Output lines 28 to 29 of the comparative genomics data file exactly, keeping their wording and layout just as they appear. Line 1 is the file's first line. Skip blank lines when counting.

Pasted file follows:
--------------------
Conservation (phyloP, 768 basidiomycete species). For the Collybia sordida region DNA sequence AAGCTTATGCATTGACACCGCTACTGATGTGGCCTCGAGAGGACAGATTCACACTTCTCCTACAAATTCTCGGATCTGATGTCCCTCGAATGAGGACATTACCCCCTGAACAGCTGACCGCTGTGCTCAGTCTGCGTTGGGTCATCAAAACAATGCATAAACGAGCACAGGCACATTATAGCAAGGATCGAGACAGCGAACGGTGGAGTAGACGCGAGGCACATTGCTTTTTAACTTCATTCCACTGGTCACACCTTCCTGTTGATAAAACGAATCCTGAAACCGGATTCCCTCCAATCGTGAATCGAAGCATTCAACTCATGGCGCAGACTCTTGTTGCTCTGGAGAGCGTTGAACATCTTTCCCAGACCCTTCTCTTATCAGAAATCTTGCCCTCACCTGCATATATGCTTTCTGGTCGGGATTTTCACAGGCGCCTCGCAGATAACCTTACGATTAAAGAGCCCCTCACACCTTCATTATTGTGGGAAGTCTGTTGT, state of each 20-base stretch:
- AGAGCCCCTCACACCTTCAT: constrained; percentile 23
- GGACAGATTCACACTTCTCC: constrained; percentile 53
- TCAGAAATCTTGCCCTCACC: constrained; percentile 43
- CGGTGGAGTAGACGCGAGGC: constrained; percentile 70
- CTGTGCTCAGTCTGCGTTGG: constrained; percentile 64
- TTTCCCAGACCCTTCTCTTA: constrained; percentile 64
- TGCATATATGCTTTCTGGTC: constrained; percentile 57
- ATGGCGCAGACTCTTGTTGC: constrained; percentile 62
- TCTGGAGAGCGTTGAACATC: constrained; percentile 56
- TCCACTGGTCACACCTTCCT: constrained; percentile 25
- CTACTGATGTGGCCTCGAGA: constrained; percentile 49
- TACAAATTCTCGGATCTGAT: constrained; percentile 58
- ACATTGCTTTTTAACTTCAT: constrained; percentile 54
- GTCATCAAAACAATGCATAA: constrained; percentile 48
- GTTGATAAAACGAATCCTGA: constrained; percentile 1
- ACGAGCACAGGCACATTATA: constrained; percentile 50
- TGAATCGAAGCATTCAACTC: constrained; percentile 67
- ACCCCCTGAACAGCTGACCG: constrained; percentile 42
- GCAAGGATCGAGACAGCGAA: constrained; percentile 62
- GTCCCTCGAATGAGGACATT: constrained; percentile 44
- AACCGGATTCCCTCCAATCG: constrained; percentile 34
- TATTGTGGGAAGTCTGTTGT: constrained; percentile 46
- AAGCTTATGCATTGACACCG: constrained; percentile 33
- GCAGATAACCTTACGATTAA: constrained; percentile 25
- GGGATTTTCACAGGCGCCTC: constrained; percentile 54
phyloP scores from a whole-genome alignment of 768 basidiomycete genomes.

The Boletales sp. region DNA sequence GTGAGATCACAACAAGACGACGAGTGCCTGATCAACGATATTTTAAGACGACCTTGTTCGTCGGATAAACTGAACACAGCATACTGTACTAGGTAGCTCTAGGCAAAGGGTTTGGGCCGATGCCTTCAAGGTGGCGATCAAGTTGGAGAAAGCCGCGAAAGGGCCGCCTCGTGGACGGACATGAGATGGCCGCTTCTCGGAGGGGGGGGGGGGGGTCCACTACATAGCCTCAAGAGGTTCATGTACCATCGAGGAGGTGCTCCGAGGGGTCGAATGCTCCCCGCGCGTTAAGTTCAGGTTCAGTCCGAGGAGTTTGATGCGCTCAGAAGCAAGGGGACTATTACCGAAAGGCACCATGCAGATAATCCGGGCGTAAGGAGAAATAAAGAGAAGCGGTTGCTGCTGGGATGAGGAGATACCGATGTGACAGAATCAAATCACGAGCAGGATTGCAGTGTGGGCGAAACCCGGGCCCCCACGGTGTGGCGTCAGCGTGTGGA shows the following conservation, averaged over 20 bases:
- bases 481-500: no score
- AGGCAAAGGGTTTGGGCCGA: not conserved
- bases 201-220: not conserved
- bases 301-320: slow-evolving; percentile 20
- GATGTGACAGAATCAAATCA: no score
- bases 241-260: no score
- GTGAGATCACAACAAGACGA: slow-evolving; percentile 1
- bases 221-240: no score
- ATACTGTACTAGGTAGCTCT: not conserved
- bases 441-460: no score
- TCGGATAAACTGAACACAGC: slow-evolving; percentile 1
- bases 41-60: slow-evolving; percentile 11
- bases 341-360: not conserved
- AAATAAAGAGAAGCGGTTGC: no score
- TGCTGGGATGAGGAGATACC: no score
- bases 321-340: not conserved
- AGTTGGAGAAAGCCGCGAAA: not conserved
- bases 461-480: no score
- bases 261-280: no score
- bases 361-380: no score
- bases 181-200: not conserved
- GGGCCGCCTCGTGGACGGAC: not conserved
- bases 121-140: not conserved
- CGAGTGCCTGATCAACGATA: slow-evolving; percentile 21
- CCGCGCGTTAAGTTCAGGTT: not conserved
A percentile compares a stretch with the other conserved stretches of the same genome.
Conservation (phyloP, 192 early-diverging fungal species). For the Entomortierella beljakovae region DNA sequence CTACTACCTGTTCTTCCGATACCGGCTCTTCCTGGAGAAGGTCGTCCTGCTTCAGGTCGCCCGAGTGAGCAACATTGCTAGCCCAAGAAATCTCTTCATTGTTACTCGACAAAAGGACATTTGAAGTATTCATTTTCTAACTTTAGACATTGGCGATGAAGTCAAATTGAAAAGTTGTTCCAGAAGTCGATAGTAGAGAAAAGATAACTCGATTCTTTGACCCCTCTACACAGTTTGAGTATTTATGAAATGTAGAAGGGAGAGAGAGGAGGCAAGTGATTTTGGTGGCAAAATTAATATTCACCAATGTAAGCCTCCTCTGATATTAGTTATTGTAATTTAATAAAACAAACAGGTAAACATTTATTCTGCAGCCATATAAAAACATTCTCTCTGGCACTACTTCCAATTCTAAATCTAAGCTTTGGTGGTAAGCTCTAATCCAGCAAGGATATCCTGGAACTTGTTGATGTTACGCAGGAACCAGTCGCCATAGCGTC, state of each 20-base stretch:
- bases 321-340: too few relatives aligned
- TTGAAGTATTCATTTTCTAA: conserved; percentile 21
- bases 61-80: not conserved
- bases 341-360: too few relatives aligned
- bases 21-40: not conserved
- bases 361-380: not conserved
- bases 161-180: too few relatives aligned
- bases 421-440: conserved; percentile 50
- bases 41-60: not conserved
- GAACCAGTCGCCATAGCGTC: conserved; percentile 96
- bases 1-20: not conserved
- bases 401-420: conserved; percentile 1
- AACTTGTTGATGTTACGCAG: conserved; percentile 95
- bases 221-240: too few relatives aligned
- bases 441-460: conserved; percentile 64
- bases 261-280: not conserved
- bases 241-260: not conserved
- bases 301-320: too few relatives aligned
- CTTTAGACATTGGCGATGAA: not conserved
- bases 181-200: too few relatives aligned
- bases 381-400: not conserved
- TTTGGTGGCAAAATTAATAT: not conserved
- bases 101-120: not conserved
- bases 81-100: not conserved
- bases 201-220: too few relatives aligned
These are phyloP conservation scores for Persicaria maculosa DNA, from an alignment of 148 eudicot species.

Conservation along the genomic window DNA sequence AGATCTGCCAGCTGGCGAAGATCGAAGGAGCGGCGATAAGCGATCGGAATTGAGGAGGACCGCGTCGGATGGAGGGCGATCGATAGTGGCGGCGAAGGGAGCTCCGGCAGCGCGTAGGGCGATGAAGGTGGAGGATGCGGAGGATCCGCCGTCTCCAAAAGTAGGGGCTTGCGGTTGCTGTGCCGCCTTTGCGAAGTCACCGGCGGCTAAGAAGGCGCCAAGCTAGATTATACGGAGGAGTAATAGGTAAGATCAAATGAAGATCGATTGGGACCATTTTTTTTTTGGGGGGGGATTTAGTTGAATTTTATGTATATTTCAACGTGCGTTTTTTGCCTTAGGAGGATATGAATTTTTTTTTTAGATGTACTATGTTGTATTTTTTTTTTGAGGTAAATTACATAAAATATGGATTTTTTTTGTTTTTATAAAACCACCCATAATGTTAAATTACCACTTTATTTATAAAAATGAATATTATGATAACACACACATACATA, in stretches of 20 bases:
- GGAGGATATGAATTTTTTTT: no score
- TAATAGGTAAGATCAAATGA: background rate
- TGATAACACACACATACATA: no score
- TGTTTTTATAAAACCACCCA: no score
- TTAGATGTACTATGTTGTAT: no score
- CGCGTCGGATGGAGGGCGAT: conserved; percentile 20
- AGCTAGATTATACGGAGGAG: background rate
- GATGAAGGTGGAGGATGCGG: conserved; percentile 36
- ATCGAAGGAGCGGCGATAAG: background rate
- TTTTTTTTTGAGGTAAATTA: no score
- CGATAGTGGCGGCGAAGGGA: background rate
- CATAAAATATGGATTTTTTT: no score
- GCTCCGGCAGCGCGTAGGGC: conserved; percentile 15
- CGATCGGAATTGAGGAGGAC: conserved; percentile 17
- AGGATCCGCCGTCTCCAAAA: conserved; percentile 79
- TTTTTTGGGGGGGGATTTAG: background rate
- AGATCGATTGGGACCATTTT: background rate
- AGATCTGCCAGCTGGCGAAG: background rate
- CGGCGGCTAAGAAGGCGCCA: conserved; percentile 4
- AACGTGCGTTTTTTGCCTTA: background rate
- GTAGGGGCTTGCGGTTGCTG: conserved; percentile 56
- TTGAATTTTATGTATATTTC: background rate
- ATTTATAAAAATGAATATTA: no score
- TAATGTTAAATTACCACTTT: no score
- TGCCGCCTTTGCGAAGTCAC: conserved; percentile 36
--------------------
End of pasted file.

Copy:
The Boletales sp. region DNA sequence GTGAGATCACAACAAGACGACGAGTGCCTGATCAACGATATTTTAAGACGACCTTGTTCGTCGGATAAACTGAACACAGCATACTGTACTAGGTAGCTCTAGGCAAAGGGTTTGGGCCGATGCCTTCAAGGTGGCGATCAAGTTGGAGAAAGCCGCGAAAGGGCCGCCTCGTGGACGGACATGAGATGGCCGCTTCTCGGAGGGGGGGGGGGGGGTCCACTACATAGCCTCAAGAGGTTCATGTACCATCGAGGAGGTGCTCCGAGGGGTCGAATGCTCCCCGCGCGTTAAGTTCAGGTTCAGTCCGAGGAGTTTGATGCGCTCAGAAGCAAGGGGACTATTACCGAAAGGCACCATGCAGATAATCCGGGCGTAAGGAGAAATAAAGAGAAGCGGTTGCTGCTGGGATGAGGAGATACCGATGTGACAGAATCAAATCACGAGCAGGATTGCAGTGTGGGCGAAACCCGGGCCCCCACGGTGTGGCGTCAGCGTGTGGA shows the following conservation, averaged over 20 bases:
- bases 481-500: no score